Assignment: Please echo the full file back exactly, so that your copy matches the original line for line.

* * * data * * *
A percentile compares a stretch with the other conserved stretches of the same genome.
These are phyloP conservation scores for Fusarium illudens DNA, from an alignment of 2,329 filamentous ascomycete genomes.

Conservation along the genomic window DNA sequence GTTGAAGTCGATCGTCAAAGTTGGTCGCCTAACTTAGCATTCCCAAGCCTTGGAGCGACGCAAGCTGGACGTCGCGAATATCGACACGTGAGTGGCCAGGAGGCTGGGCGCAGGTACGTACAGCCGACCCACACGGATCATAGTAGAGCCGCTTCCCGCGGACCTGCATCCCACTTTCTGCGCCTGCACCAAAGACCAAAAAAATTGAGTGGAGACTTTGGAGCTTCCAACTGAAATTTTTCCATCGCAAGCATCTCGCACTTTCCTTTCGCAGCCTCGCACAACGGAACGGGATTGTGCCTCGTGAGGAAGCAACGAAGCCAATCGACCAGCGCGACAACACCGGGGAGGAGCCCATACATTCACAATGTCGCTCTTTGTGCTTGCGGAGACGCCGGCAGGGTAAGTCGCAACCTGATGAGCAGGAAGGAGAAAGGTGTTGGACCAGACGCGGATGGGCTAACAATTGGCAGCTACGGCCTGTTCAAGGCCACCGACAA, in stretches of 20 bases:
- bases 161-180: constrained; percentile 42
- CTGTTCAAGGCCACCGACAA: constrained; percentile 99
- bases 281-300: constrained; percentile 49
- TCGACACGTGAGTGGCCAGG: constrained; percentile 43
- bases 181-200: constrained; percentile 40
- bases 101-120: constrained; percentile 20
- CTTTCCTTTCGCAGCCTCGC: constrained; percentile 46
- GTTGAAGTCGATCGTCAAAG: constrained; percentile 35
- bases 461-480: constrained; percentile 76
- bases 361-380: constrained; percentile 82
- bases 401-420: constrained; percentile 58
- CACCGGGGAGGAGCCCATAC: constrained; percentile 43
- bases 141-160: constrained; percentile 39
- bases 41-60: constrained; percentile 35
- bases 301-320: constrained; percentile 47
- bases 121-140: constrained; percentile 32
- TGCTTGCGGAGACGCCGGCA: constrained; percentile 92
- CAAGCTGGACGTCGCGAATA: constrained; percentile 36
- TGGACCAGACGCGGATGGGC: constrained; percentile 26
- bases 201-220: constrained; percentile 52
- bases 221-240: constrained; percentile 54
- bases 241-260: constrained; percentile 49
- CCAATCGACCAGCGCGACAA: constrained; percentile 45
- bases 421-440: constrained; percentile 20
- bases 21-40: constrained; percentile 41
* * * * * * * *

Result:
A percentile compares a stretch with the other conserved stretches of the same genome.
These are phyloP conservation scores for Fusarium illudens DNA, from an alignment of 2,329 filamentous ascomycete genomes.

Conservation along the genomic window DNA sequence GTTGAAGTCGATCGTCAAAGTTGGTCGCCTAACTTAGCATTCCCAAGCCTTGGAGCGACGCAAGCTGGACGTCGCGAATATCGACACGTGAGTGGCCAGGAGGCTGGGCGCAGGTACGTACAGCCGACCCACACGGATCATAGTAGAGCCGCTTCCCGCGGACCTGCATCCCACTTTCTGCGCCTGCACCAAAGACCAAAAAAATTGAGTGGAGACTTTGGAGCTTCCAACTGAAATTTTTCCATCGCAAGCATCTCGCACTTTCCTTTCGCAGCCTCGCACAACGGAACGGGATTGTGCCTCGTGAGGAAGCAACGAAGCCAATCGACCAGCGCGACAACACCGGGGAGGAGCCCATACATTCACAATGTCGCTCTTTGTGCTTGCGGAGACGCCGGCAGGGTAAGTCGCAACCTGATGAGCAGGAAGGAGAAAGGTGTTGGACCAGACGCGGATGGGCTAACAATTGGCAGCTACGGCCTGTTCAAGGCCACCGACAA, in stretches of 20 bases:
- bases 161-180: constrained; percentile 42
- CTGTTCAAGGCCACCGACAA: constrained; percentile 99
- bases 281-300: constrained; percentile 49
- TCGACACGTGAGTGGCCAGG: constrained; percentile 43
- bases 181-200: constrained; percentile 40
- bases 101-120: constrained; percentile 20
- CTTTCCTTTCGCAGCCTCGC: constrained; percentile 46
- GTTGAAGTCGATCGTCAAAG: constrained; percentile 35
- bases 461-480: constrained; percentile 76
- bases 361-380: constrained; percentile 82
- bases 401-420: constrained; percentile 58
- CACCGGGGAGGAGCCCATAC: constrained; percentile 43
- bases 141-160: constrained; percentile 39
- bases 41-60: constrained; percentile 35
- bases 301-320: constrained; percentile 47
- bases 121-140: constrained; percentile 32
- TGCTTGCGGAGACGCCGGCA: constrained; percentile 92
- CAAGCTGGACGTCGCGAATA: constrained; percentile 36
- TGGACCAGACGCGGATGGGC: constrained; percentile 26
- bases 201-220: constrained; percentile 52
- bases 221-240: constrained; percentile 54
- bases 241-260: constrained; percentile 49
- CCAATCGACCAGCGCGACAA: constrained; percentile 45
- bases 421-440: constrained; percentile 20
- bases 21-40: constrained; percentile 41